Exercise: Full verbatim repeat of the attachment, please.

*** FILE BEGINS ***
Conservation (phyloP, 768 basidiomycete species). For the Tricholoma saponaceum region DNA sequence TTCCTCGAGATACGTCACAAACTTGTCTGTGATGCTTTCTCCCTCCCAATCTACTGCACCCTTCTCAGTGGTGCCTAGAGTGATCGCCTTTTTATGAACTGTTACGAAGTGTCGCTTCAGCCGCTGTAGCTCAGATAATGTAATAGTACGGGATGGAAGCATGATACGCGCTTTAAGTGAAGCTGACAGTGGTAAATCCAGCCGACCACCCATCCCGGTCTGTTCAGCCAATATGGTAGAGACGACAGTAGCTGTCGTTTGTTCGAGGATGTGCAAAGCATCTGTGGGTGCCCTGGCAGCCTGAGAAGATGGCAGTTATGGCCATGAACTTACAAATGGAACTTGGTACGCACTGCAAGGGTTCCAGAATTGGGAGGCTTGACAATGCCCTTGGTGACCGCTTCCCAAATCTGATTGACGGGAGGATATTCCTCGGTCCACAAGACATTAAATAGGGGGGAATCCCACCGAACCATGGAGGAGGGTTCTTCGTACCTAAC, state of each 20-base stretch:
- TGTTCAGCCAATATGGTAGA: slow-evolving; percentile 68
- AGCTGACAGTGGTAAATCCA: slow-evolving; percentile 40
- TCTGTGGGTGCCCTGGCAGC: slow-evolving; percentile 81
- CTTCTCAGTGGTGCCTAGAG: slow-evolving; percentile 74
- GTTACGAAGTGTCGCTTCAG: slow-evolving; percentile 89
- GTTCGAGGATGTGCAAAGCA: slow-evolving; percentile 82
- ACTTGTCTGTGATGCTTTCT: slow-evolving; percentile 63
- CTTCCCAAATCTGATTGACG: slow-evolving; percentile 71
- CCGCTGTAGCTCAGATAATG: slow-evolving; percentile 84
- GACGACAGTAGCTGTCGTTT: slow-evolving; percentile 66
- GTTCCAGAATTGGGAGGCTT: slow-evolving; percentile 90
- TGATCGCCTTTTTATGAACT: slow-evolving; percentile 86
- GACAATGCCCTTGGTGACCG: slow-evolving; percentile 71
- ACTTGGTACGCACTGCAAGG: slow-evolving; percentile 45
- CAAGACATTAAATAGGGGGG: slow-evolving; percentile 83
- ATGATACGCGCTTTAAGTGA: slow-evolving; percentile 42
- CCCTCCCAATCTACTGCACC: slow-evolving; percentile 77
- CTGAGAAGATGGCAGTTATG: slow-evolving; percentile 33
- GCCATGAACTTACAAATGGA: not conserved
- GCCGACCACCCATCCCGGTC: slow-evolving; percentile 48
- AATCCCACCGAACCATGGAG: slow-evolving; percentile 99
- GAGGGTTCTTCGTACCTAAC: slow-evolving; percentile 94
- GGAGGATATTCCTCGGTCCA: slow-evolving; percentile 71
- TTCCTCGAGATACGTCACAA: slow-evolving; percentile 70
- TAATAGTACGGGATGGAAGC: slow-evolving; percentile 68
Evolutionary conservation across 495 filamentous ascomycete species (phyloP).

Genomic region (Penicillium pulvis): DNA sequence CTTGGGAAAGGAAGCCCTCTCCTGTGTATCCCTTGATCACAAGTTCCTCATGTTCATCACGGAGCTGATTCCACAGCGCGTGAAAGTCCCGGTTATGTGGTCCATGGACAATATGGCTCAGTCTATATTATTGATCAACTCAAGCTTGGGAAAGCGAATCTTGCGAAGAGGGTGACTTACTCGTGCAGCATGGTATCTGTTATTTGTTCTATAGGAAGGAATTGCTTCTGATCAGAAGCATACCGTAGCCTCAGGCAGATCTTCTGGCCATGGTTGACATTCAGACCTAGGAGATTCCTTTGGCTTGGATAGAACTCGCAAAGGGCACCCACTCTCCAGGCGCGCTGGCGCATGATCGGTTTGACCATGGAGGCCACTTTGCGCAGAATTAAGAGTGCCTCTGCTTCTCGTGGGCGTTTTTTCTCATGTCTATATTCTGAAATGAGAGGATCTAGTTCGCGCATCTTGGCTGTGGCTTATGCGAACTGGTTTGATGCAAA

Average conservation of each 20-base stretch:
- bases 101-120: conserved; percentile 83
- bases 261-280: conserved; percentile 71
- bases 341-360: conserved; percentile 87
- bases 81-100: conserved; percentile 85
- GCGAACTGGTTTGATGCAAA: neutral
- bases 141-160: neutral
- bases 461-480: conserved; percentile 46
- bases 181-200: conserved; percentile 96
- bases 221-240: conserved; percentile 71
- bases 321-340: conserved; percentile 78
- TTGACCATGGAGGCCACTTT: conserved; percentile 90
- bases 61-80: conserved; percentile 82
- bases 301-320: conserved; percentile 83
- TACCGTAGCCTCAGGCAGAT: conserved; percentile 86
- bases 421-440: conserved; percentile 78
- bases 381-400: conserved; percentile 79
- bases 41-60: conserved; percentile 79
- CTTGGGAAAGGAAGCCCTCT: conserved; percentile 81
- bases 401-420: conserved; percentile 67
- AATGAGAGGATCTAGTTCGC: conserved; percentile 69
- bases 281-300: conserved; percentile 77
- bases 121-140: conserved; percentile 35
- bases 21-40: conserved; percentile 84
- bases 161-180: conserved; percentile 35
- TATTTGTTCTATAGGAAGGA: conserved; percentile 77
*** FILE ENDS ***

Conservation (phyloP, 768 basidiomycete species). For the Tricholoma saponaceum region DNA sequence TTCCTCGAGATACGTCACAAACTTGTCTGTGATGCTTTCTCCCTCCCAATCTACTGCACCCTTCTCAGTGGTGCCTAGAGTGATCGCCTTTTTATGAACTGTTACGAAGTGTCGCTTCAGCCGCTGTAGCTCAGATAATGTAATAGTACGGGATGGAAGCATGATACGCGCTTTAAGTGAAGCTGACAGTGGTAAATCCAGCCGACCACCCATCCCGGTCTGTTCAGCCAATATGGTAGAGACGACAGTAGCTGTCGTTTGTTCGAGGATGTGCAAAGCATCTGTGGGTGCCCTGGCAGCCTGAGAAGATGGCAGTTATGGCCATGAACTTACAAATGGAACTTGGTACGCACTGCAAGGGTTCCAGAATTGGGAGGCTTGACAATGCCCTTGGTGACCGCTTCCCAAATCTGATTGACGGGAGGATATTCCTCGGTCCACAAGACATTAAATAGGGGGGAATCCCACCGAACCATGGAGGAGGGTTCTTCGTACCTAAC, state of each 20-base stretch:
- TGTTCAGCCAATATGGTAGA: slow-evolving; percentile 68
- AGCTGACAGTGGTAAATCCA: slow-evolving; percentile 40
- TCTGTGGGTGCCCTGGCAGC: slow-evolving; percentile 81
- CTTCTCAGTGGTGCCTAGAG: slow-evolving; percentile 74
- GTTACGAAGTGTCGCTTCAG: slow-evolving; percentile 89
- GTTCGAGGATGTGCAAAGCA: slow-evolving; percentile 82
- ACTTGTCTGTGATGCTTTCT: slow-evolving; percentile 63
- CTTCCCAAATCTGATTGACG: slow-evolving; percentile 71
- CCGCTGTAGCTCAGATAATG: slow-evolving; percentile 84
- GACGACAGTAGCTGTCGTTT: slow-evolving; percentile 66
- GTTCCAGAATTGGGAGGCTT: slow-evolving; percentile 90
- TGATCGCCTTTTTATGAACT: slow-evolving; percentile 86
- GACAATGCCCTTGGTGACCG: slow-evolving; percentile 71
- ACTTGGTACGCACTGCAAGG: slow-evolving; percentile 45
- CAAGACATTAAATAGGGGGG: slow-evolving; percentile 83
- ATGATACGCGCTTTAAGTGA: slow-evolving; percentile 42
- CCCTCCCAATCTACTGCACC: slow-evolving; percentile 77
- CTGAGAAGATGGCAGTTATG: slow-evolving; percentile 33
- GCCATGAACTTACAAATGGA: not conserved
- GCCGACCACCCATCCCGGTC: slow-evolving; percentile 48
- AATCCCACCGAACCATGGAG: slow-evolving; percentile 99
- GAGGGTTCTTCGTACCTAAC: slow-evolving; percentile 94
- GGAGGATATTCCTCGGTCCA: slow-evolving; percentile 71
- TTCCTCGAGATACGTCACAA: slow-evolving; percentile 70
- TAATAGTACGGGATGGAAGC: slow-evolving; percentile 68
Evolutionary conservation across 495 filamentous ascomycete species (phyloP).

Genomic region (Penicillium pulvis): DNA sequence CTTGGGAAAGGAAGCCCTCTCCTGTGTATCCCTTGATCACAAGTTCCTCATGTTCATCACGGAGCTGATTCCACAGCGCGTGAAAGTCCCGGTTATGTGGTCCATGGACAATATGGCTCAGTCTATATTATTGATCAACTCAAGCTTGGGAAAGCGAATCTTGCGAAGAGGGTGACTTACTCGTGCAGCATGGTATCTGTTATTTGTTCTATAGGAAGGAATTGCTTCTGATCAGAAGCATACCGTAGCCTCAGGCAGATCTTCTGGCCATGGTTGACATTCAGACCTAGGAGATTCCTTTGGCTTGGATAGAACTCGCAAAGGGCACCCACTCTCCAGGCGCGCTGGCGCATGATCGGTTTGACCATGGAGGCCACTTTGCGCAGAATTAAGAGTGCCTCTGCTTCTCGTGGGCGTTTTTTCTCATGTCTATATTCTGAAATGAGAGGATCTAGTTCGCGCATCTTGGCTGTGGCTTATGCGAACTGGTTTGATGCAAA

Average conservation of each 20-base stretch:
- bases 101-120: conserved; percentile 83
- bases 261-280: conserved; percentile 71
- bases 341-360: conserved; percentile 87
- bases 81-100: conserved; percentile 85
- GCGAACTGGTTTGATGCAAA: neutral
- bases 141-160: neutral
- bases 461-480: conserved; percentile 46
- bases 181-200: conserved; percentile 96
- bases 221-240: conserved; percentile 71
- bases 321-340: conserved; percentile 78
- TTGACCATGGAGGCCACTTT: conserved; percentile 90
- bases 61-80: conserved; percentile 82
- bases 301-320: conserved; percentile 83
- TACCGTAGCCTCAGGCAGAT: conserved; percentile 86
- bases 421-440: conserved; percentile 78
- bases 381-400: conserved; percentile 79
- bases 41-60: conserved; percentile 79
- CTTGGGAAAGGAAGCCCTCT: conserved; percentile 81
- bases 401-420: conserved; percentile 67
- AATGAGAGGATCTAGTTCGC: conserved; percentile 69
- bases 281-300: conserved; percentile 77
- bases 121-140: conserved; percentile 35
- bases 21-40: conserved; percentile 84
- bases 161-180: conserved; percentile 35
- TATTTGTTCTATAGGAAGGA: conserved; percentile 77